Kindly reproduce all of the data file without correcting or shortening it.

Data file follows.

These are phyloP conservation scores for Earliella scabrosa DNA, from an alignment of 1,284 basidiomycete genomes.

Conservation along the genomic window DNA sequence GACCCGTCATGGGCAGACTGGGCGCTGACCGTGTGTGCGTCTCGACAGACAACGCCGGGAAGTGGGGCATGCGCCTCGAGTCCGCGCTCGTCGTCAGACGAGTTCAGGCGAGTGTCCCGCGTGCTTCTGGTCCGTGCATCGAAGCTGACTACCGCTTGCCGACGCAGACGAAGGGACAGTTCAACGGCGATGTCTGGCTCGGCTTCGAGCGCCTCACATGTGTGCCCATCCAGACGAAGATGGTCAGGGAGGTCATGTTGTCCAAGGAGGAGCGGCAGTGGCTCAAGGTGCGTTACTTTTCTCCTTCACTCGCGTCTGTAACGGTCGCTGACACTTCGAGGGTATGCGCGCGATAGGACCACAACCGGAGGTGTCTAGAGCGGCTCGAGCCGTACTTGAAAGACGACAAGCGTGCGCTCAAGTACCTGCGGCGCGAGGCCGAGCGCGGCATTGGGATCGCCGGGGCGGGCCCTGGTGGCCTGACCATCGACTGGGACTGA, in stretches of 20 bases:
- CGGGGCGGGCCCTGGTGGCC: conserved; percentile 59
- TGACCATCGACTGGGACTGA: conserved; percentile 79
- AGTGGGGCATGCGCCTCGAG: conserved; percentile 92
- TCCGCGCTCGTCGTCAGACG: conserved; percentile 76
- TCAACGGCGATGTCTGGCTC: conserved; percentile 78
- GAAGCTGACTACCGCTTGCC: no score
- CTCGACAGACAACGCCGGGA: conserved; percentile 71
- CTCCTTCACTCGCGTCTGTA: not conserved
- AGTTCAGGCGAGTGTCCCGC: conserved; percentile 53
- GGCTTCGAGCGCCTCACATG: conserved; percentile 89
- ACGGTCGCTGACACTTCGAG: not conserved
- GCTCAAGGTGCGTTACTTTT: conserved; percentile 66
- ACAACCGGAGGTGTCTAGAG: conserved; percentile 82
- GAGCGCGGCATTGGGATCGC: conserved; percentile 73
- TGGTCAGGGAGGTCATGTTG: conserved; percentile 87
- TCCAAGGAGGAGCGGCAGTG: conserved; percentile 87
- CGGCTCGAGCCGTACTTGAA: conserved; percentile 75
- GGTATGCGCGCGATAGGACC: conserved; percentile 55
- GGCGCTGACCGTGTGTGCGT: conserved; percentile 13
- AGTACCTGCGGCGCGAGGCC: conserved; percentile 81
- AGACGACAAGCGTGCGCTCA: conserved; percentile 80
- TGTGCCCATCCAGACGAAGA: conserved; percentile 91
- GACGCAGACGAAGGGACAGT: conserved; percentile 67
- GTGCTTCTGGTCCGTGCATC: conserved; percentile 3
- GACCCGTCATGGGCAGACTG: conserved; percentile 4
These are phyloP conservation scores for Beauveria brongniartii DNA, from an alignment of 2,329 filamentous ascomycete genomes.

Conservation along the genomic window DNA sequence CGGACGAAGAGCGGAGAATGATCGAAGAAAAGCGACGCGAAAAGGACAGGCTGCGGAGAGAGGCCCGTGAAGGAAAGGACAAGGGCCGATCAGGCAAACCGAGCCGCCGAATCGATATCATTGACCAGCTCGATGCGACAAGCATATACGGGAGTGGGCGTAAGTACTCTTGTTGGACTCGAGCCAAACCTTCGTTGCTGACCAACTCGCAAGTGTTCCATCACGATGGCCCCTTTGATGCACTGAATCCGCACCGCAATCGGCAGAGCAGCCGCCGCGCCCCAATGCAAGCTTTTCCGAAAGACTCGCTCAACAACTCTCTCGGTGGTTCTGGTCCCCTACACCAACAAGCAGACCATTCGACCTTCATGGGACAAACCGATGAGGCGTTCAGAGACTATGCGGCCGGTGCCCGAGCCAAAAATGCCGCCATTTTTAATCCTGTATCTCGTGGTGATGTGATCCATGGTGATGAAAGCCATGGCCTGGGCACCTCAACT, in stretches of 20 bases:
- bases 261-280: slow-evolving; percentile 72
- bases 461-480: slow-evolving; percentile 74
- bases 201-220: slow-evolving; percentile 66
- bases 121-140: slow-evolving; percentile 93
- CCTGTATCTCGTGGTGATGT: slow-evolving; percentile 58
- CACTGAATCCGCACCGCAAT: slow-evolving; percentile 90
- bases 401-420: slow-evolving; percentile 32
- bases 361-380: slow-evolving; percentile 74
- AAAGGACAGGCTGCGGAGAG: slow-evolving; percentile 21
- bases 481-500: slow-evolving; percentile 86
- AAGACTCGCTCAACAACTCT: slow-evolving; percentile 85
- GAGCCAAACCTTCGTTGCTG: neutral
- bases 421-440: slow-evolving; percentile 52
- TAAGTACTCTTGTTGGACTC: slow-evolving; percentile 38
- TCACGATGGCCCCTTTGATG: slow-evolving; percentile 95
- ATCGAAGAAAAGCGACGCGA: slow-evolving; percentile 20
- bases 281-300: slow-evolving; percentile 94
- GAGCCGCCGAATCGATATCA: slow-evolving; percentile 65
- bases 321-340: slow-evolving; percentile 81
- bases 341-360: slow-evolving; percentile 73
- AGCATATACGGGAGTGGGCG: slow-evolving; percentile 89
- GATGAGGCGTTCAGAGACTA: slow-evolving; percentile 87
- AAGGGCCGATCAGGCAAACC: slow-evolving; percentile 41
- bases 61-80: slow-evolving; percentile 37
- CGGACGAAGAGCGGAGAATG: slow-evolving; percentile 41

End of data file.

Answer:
These are phyloP conservation scores for Earliella scabrosa DNA, from an alignment of 1,284 basidiomycete genomes.

Conservation along the genomic window DNA sequence GACCCGTCATGGGCAGACTGGGCGCTGACCGTGTGTGCGTCTCGACAGACAACGCCGGGAAGTGGGGCATGCGCCTCGAGTCCGCGCTCGTCGTCAGACGAGTTCAGGCGAGTGTCCCGCGTGCTTCTGGTCCGTGCATCGAAGCTGACTACCGCTTGCCGACGCAGACGAAGGGACAGTTCAACGGCGATGTCTGGCTCGGCTTCGAGCGCCTCACATGTGTGCCCATCCAGACGAAGATGGTCAGGGAGGTCATGTTGTCCAAGGAGGAGCGGCAGTGGCTCAAGGTGCGTTACTTTTCTCCTTCACTCGCGTCTGTAACGGTCGCTGACACTTCGAGGGTATGCGCGCGATAGGACCACAACCGGAGGTGTCTAGAGCGGCTCGAGCCGTACTTGAAAGACGACAAGCGTGCGCTCAAGTACCTGCGGCGCGAGGCCGAGCGCGGCATTGGGATCGCCGGGGCGGGCCCTGGTGGCCTGACCATCGACTGGGACTGA, in stretches of 20 bases:
- CGGGGCGGGCCCTGGTGGCC: conserved; percentile 59
- TGACCATCGACTGGGACTGA: conserved; percentile 79
- AGTGGGGCATGCGCCTCGAG: conserved; percentile 92
- TCCGCGCTCGTCGTCAGACG: conserved; percentile 76
- TCAACGGCGATGTCTGGCTC: conserved; percentile 78
- GAAGCTGACTACCGCTTGCC: no score
- CTCGACAGACAACGCCGGGA: conserved; percentile 71
- CTCCTTCACTCGCGTCTGTA: not conserved
- AGTTCAGGCGAGTGTCCCGC: conserved; percentile 53
- GGCTTCGAGCGCCTCACATG: conserved; percentile 89
- ACGGTCGCTGACACTTCGAG: not conserved
- GCTCAAGGTGCGTTACTTTT: conserved; percentile 66
- ACAACCGGAGGTGTCTAGAG: conserved; percentile 82
- GAGCGCGGCATTGGGATCGC: conserved; percentile 73
- TGGTCAGGGAGGTCATGTTG: conserved; percentile 87
- TCCAAGGAGGAGCGGCAGTG: conserved; percentile 87
- CGGCTCGAGCCGTACTTGAA: conserved; percentile 75
- GGTATGCGCGCGATAGGACC: conserved; percentile 55
- GGCGCTGACCGTGTGTGCGT: conserved; percentile 13
- AGTACCTGCGGCGCGAGGCC: conserved; percentile 81
- AGACGACAAGCGTGCGCTCA: conserved; percentile 80
- TGTGCCCATCCAGACGAAGA: conserved; percentile 91
- GACGCAGACGAAGGGACAGT: conserved; percentile 67
- GTGCTTCTGGTCCGTGCATC: conserved; percentile 3
- GACCCGTCATGGGCAGACTG: conserved; percentile 4
These are phyloP conservation scores for Beauveria brongniartii DNA, from an alignment of 2,329 filamentous ascomycete genomes.

Conservation along the genomic window DNA sequence CGGACGAAGAGCGGAGAATGATCGAAGAAAAGCGACGCGAAAAGGACAGGCTGCGGAGAGAGGCCCGTGAAGGAAAGGACAAGGGCCGATCAGGCAAACCGAGCCGCCGAATCGATATCATTGACCAGCTCGATGCGACAAGCATATACGGGAGTGGGCGTAAGTACTCTTGTTGGACTCGAGCCAAACCTTCGTTGCTGACCAACTCGCAAGTGTTCCATCACGATGGCCCCTTTGATGCACTGAATCCGCACCGCAATCGGCAGAGCAGCCGCCGCGCCCCAATGCAAGCTTTTCCGAAAGACTCGCTCAACAACTCTCTCGGTGGTTCTGGTCCCCTACACCAACAAGCAGACCATTCGACCTTCATGGGACAAACCGATGAGGCGTTCAGAGACTATGCGGCCGGTGCCCGAGCCAAAAATGCCGCCATTTTTAATCCTGTATCTCGTGGTGATGTGATCCATGGTGATGAAAGCCATGGCCTGGGCACCTCAACT, in stretches of 20 bases:
- bases 261-280: slow-evolving; percentile 72
- bases 461-480: slow-evolving; percentile 74
- bases 201-220: slow-evolving; percentile 66
- bases 121-140: slow-evolving; percentile 93
- CCTGTATCTCGTGGTGATGT: slow-evolving; percentile 58
- CACTGAATCCGCACCGCAAT: slow-evolving; percentile 90
- bases 401-420: slow-evolving; percentile 32
- bases 361-380: slow-evolving; percentile 74
- AAAGGACAGGCTGCGGAGAG: slow-evolving; percentile 21
- bases 481-500: slow-evolving; percentile 86
- AAGACTCGCTCAACAACTCT: slow-evolving; percentile 85
- GAGCCAAACCTTCGTTGCTG: neutral
- bases 421-440: slow-evolving; percentile 52
- TAAGTACTCTTGTTGGACTC: slow-evolving; percentile 38
- TCACGATGGCCCCTTTGATG: slow-evolving; percentile 95
- ATCGAAGAAAAGCGACGCGA: slow-evolving; percentile 20
- bases 281-300: slow-evolving; percentile 94
- GAGCCGCCGAATCGATATCA: slow-evolving; percentile 65
- bases 321-340: slow-evolving; percentile 81
- bases 341-360: slow-evolving; percentile 73
- AGCATATACGGGAGTGGGCG: slow-evolving; percentile 89
- GATGAGGCGTTCAGAGACTA: slow-evolving; percentile 87
- AAGGGCCGATCAGGCAAACC: slow-evolving; percentile 41
- bases 61-80: slow-evolving; percentile 37
- CGGACGAAGAGCGGAGAATG: slow-evolving; percentile 41